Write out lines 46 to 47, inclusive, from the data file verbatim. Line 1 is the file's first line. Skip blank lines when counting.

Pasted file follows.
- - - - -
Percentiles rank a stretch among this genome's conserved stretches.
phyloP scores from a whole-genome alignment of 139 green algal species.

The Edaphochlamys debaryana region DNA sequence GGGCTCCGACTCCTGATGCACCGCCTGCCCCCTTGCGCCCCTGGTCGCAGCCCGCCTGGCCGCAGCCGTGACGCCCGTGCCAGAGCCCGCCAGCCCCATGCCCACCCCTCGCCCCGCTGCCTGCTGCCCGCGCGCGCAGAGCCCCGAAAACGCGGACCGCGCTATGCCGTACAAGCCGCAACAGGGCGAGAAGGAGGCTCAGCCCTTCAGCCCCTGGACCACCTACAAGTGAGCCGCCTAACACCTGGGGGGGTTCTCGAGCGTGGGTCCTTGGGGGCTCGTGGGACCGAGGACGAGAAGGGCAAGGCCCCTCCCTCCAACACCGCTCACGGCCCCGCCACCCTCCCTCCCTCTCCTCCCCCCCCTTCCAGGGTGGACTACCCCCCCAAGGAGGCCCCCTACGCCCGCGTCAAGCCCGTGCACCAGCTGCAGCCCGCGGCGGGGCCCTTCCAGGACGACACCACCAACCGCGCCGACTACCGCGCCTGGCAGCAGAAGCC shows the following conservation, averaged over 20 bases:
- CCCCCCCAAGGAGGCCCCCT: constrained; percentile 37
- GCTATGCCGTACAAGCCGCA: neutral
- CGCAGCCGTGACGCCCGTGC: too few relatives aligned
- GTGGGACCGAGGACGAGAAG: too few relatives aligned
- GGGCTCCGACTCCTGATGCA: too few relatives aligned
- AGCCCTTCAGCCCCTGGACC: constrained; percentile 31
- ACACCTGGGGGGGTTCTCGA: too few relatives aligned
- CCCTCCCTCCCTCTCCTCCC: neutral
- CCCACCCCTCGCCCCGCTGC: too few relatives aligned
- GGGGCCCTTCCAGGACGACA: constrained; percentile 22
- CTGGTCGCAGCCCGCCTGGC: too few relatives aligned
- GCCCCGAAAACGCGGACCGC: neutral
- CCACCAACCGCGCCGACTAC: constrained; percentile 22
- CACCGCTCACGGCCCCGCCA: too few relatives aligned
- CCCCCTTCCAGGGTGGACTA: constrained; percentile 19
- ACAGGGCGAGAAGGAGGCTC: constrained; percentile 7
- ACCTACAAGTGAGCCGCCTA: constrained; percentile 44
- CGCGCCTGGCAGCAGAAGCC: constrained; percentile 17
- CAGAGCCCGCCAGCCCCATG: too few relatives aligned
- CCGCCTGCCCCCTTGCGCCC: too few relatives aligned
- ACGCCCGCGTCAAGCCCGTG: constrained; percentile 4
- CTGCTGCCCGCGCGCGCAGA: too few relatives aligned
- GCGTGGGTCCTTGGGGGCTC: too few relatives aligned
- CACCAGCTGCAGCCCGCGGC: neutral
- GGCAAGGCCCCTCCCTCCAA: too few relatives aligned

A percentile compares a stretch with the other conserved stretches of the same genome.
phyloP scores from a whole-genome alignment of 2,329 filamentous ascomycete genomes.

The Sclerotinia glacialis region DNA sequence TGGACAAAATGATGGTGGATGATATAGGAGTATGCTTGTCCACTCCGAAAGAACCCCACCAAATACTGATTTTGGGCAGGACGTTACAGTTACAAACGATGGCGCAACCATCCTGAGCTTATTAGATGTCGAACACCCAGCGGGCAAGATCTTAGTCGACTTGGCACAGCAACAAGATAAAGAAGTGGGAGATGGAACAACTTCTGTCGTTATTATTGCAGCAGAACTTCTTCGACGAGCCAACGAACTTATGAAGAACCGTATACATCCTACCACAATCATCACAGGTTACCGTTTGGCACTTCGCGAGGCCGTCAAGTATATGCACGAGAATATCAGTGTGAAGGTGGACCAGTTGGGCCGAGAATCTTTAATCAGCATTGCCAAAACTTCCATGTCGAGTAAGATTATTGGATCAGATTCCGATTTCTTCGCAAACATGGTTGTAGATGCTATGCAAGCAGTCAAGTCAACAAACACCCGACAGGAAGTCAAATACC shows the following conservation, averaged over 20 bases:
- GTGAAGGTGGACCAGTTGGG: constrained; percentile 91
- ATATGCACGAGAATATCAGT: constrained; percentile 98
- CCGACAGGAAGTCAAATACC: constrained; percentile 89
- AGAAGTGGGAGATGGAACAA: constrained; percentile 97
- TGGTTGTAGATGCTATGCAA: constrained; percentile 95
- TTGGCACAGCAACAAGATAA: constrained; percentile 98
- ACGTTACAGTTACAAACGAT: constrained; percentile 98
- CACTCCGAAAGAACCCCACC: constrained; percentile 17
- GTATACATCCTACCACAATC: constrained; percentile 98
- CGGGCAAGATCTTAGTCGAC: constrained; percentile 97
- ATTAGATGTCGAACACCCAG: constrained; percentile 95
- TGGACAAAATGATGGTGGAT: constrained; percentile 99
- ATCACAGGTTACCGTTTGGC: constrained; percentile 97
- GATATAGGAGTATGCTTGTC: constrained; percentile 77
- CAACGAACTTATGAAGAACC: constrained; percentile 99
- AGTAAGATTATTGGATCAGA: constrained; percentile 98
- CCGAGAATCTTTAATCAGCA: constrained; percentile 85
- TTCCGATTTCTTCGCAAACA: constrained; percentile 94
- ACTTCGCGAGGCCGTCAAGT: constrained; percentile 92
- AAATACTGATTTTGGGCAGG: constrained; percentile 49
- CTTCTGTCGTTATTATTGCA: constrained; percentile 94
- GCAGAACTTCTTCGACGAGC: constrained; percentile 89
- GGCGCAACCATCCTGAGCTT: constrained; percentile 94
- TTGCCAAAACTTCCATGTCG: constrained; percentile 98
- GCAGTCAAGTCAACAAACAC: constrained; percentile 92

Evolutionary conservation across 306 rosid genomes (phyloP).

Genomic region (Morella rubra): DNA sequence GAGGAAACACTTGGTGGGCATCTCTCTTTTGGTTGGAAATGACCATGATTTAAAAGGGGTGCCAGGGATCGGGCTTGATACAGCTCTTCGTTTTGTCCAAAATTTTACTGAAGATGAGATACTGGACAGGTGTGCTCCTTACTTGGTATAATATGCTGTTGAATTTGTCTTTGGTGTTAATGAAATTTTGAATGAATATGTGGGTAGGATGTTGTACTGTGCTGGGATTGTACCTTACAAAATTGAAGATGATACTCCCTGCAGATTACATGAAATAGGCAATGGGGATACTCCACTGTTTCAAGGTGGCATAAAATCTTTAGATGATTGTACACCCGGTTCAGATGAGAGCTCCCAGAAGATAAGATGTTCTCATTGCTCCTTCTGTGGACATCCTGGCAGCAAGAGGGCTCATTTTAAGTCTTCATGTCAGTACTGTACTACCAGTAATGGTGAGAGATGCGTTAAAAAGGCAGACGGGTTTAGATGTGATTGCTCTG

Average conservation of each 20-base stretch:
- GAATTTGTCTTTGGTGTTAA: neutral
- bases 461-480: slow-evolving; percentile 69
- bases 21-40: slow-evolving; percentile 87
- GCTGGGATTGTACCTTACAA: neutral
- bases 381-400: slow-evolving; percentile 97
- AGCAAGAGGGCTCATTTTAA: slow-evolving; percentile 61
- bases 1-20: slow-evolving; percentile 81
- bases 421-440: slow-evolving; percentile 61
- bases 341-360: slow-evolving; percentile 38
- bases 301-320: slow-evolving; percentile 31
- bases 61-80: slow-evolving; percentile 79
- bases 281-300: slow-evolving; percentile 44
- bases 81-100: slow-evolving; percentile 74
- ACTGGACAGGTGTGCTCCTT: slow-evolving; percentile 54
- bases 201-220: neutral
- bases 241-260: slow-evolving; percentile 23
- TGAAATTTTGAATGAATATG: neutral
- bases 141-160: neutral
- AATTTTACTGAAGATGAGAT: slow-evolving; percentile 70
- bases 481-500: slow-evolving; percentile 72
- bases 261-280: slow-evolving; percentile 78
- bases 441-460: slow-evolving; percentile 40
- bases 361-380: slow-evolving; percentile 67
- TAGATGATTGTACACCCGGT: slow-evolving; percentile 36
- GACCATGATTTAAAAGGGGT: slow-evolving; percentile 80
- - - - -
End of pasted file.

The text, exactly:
- CAACGAACTTATGAAGAACC: constrained; percentile 99
- AGTAAGATTATTGGATCAGA: constrained; percentile 98